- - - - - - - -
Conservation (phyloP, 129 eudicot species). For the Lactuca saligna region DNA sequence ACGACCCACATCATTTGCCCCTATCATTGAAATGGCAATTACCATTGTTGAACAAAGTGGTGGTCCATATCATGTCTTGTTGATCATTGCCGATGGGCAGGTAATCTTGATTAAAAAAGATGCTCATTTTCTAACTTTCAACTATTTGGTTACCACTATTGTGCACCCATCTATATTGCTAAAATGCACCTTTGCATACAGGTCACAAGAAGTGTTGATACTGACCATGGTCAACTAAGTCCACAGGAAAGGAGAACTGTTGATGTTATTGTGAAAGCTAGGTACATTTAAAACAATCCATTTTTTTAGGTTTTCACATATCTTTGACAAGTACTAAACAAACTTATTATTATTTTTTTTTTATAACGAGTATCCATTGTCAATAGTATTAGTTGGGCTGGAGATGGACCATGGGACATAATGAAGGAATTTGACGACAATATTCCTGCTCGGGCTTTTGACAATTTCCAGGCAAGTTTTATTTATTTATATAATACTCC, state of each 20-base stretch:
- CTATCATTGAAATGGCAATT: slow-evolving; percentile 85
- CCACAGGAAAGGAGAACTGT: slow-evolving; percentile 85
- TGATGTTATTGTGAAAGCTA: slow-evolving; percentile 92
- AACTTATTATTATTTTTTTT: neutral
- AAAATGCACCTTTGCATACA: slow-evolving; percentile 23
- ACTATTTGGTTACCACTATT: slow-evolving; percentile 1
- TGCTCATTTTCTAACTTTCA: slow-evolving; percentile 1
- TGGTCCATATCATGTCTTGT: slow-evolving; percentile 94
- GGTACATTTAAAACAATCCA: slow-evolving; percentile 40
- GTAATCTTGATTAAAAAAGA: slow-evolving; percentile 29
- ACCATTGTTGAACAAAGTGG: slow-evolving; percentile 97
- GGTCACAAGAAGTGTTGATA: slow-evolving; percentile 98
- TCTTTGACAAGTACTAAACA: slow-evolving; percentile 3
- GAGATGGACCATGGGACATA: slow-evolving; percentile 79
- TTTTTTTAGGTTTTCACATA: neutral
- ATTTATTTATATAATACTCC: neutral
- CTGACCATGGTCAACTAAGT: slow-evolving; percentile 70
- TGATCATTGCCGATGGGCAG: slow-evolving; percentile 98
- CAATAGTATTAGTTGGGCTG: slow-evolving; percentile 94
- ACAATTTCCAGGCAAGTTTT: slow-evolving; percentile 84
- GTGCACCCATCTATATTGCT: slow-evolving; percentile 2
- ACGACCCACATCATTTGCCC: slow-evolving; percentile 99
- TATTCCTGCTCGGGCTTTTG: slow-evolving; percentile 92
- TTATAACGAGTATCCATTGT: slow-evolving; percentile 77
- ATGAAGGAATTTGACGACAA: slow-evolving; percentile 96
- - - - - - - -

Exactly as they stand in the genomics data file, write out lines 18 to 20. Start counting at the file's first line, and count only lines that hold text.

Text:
- CTGACCATGGTCAACTAAGT: slow-evolving; percentile 70
- TGATCATTGCCGATGGGCAG: slow-evolving; percentile 98
- CAATAGTATTAGTTGGGCTG: slow-evolving; percentile 94